Prime Minister Imran Khan on Wednesday hailed the "landmark financial innovation" whereby the government raised Rs200 billion through sukuk issue via competitive book building at the Pakistan Stock Exchange (PSX).
Taking to Twitter, the premier said the move had led to his government saving Rs18bn which could now be used for the people's welfare.
A day earlier, Dawn reported that the government had obtained long-term borrowing below the Kibor due to a significant interest from investors in the Power Energy Sukuk–II (PES).
The Rs200bn sukuk was oversubscribed to Rs339 billion, around 70pc above the target offer, at minus 0.10pc for six months Kibor. This is the first time ever that the government has been able to borrow long term at less than the Kibor.
Commenting on the development, PM Imran said the oversubscription reflected "strong market confidence in the government's policies".
The PM's adviser on finance, Abdul Hafeez Shaikh, had also commented on the development late last night, lauding the government for raising the hefty amount below Kibor for the first time ever.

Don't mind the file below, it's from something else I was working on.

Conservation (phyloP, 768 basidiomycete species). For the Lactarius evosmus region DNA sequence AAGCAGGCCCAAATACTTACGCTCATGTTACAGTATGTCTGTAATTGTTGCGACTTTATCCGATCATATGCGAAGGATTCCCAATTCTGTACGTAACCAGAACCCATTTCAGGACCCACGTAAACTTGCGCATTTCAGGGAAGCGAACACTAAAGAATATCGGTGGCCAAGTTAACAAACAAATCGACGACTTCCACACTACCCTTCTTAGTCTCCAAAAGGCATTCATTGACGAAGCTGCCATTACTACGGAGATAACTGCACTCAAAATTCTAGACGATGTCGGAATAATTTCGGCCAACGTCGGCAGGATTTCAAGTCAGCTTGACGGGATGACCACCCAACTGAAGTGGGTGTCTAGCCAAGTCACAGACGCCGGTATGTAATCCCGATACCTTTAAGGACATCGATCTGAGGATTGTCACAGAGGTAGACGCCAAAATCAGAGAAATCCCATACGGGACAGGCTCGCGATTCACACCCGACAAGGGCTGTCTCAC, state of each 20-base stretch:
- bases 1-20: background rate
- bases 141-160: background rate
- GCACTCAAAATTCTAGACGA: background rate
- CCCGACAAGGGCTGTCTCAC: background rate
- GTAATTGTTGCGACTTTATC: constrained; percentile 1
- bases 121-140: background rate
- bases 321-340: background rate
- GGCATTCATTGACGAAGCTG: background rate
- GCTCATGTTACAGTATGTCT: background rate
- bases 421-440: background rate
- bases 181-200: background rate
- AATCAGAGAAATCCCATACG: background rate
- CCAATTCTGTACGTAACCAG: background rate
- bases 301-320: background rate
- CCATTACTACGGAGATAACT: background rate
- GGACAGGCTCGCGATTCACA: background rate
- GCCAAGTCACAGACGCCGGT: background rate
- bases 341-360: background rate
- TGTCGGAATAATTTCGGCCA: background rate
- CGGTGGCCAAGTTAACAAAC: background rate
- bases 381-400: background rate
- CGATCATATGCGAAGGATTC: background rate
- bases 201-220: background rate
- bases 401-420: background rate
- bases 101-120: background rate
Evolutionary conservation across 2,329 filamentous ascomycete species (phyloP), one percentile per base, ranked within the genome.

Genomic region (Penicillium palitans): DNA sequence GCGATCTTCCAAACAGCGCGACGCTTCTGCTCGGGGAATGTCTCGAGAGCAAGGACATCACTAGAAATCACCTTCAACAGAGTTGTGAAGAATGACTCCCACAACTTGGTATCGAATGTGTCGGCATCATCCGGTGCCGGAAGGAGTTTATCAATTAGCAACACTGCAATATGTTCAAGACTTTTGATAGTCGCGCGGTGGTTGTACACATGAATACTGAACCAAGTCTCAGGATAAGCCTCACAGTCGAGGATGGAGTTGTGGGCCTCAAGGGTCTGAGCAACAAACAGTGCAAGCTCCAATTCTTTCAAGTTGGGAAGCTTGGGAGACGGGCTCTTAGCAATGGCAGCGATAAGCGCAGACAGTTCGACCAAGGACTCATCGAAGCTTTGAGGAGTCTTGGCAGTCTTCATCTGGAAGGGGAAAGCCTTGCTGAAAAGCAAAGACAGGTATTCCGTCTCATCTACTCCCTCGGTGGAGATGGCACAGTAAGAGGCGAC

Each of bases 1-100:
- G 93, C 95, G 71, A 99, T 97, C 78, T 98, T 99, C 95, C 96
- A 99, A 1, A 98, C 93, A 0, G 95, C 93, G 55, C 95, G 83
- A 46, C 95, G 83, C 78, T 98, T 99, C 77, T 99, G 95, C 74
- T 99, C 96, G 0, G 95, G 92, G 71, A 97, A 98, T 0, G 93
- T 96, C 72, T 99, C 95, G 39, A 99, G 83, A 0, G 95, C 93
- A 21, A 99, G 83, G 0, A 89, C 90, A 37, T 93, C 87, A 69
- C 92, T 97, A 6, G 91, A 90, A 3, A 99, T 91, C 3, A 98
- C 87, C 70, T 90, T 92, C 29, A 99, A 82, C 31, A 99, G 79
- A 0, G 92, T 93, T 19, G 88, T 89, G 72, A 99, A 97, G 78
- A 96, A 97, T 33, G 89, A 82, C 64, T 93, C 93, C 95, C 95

The PHL, a state-owned enterprise, approved the 10-year government guaranteed debt instrument with semi-annual profit payments for investors amounting to Rs199.96bn only. The instrument was issued to address liquidity constraints faced by the power sector.
By raising funds in the above manner, the government saved the cost of debt by 0.88pc in comparison to the last issuance of PES-I at a cost of Kibor plus 0.8pc.
In addition, this is the first time ever that the book building mechanism for spread discovery of any debt instrument has been done through the country’s capital markets. The bidding process was aimed at spread discovery in relation to six months Kibor basis on the Reverse Dutch Auction method.
Unlike the Sukuk issuance by the PHL last year, investors who could participate in this issue included banks, financial institutions, companies, mutual funds, voluntary pension schemes, private funds being managed by the non-bank financial companies, insurance companies, securities brokers, funds and trusts (as defined in the Employees Contributory funds), and Individual Investors having net assets of at least Rs2 million.
Given that it is a government-backed security, such an issuance is generally considered risk free and provides stable returns in the long run. Once the security is listed, investors throughout the country or residing abroad can buy or sell units of the Sukuk on the PSX trading platform through their broker.